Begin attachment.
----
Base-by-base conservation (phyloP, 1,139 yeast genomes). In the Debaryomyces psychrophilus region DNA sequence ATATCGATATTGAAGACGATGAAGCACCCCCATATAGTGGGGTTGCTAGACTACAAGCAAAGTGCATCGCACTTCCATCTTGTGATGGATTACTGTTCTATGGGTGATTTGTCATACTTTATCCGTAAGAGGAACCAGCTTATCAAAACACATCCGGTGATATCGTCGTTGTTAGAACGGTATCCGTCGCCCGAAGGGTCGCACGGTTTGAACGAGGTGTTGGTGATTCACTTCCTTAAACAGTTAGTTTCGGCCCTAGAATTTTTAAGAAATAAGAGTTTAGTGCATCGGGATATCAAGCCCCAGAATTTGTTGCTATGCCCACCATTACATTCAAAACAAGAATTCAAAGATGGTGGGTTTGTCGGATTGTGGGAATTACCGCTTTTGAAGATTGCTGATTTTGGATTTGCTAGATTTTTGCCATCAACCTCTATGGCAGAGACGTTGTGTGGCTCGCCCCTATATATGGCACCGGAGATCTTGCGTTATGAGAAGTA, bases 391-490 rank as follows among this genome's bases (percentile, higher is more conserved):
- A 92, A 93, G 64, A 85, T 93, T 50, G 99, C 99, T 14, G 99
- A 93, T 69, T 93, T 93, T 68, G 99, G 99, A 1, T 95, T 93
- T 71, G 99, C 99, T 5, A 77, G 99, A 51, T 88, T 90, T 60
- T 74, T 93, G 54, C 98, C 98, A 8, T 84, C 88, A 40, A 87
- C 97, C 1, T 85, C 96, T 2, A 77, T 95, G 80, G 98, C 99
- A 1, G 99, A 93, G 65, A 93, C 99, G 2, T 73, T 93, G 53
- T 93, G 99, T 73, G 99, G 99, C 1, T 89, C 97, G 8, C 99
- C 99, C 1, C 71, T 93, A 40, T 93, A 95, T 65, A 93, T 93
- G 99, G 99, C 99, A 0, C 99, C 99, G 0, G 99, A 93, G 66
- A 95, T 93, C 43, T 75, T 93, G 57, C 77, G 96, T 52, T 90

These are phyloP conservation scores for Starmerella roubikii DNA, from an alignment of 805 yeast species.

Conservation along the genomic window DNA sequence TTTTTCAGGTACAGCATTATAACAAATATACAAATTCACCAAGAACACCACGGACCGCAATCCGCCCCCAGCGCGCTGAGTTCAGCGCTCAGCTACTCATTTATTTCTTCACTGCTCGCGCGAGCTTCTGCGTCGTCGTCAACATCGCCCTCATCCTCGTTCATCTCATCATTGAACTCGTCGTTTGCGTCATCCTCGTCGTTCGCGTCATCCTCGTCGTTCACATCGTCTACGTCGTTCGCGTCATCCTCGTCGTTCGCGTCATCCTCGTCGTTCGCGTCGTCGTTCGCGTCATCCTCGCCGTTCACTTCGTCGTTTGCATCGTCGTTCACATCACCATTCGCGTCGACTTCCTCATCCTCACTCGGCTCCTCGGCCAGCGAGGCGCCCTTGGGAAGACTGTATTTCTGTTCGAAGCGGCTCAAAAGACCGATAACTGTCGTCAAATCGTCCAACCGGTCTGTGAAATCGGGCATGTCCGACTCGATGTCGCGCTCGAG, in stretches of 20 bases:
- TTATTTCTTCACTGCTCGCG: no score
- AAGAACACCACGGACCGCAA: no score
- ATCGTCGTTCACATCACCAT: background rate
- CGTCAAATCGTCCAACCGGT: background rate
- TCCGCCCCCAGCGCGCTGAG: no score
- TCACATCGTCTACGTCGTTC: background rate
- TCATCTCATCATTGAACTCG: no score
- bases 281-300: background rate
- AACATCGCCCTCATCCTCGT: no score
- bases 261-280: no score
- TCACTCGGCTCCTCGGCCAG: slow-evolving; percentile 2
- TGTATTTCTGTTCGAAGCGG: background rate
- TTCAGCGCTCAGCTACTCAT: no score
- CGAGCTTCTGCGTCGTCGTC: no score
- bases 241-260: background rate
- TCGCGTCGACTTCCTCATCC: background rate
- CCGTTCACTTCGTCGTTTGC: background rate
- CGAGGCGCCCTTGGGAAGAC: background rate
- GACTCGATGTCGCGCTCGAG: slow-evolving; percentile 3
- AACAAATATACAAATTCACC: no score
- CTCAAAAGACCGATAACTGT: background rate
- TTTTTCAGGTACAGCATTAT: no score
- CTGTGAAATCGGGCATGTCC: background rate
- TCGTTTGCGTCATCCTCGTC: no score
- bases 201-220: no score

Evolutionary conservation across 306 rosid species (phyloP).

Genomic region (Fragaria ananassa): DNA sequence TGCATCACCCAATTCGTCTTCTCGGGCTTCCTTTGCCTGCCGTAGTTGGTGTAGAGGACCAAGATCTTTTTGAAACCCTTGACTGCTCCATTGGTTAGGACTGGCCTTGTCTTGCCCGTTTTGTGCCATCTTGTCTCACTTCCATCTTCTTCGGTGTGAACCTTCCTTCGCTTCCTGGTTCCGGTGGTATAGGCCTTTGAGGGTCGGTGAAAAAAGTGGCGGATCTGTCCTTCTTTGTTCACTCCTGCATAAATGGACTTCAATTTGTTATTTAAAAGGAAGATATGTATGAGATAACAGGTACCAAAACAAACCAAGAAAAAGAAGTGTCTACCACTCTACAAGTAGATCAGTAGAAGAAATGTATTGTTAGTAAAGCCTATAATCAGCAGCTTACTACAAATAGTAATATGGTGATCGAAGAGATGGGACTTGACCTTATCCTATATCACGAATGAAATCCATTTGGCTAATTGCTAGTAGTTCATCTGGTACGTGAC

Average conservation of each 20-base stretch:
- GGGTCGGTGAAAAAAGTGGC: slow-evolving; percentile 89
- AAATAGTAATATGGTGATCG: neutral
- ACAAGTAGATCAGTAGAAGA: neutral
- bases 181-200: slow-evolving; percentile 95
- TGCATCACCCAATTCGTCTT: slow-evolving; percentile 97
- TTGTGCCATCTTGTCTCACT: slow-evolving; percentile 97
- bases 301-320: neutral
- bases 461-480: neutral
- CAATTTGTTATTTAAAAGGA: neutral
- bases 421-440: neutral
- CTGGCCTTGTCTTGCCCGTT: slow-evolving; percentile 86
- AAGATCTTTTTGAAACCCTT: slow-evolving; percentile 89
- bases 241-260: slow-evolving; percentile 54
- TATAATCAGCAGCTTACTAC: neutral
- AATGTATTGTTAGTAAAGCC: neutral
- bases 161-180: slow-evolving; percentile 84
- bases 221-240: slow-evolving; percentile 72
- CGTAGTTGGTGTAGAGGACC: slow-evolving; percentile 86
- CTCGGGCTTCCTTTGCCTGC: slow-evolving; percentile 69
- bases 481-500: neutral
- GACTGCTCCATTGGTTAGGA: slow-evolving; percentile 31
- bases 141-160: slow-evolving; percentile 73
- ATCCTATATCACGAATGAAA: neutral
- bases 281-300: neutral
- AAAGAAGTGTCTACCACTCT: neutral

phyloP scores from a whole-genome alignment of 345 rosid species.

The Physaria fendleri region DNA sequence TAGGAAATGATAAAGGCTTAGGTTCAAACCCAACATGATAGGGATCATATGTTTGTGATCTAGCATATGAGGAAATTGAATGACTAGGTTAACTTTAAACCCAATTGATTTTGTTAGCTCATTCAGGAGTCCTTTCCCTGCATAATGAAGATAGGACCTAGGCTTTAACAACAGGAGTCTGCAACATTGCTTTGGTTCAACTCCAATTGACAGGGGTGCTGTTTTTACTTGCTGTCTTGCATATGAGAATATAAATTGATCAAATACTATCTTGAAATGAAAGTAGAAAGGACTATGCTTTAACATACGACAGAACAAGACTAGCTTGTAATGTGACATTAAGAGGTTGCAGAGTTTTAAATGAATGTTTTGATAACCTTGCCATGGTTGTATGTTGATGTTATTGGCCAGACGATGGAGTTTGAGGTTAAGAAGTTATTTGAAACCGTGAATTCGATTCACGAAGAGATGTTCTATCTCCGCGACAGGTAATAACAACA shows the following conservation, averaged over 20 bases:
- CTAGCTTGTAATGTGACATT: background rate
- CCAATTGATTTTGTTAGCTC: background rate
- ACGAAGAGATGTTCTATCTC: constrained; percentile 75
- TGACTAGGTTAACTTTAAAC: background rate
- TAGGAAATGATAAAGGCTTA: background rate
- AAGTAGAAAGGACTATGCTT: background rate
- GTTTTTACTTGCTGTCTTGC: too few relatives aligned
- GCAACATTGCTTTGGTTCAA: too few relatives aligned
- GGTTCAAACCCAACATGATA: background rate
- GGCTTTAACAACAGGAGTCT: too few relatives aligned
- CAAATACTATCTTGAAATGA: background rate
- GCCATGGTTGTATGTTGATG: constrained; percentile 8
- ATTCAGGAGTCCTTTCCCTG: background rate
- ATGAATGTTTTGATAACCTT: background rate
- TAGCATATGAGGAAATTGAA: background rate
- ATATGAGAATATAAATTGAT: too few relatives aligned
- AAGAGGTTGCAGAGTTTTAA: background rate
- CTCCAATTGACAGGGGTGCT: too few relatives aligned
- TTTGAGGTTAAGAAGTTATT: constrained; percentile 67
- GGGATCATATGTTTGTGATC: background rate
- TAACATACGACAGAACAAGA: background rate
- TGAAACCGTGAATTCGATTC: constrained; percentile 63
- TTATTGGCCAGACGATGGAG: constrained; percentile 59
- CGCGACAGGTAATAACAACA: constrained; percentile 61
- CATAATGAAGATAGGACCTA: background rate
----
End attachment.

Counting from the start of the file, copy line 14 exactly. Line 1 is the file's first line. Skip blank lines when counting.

- TTATTTCTTCACTGCTCGCG: no score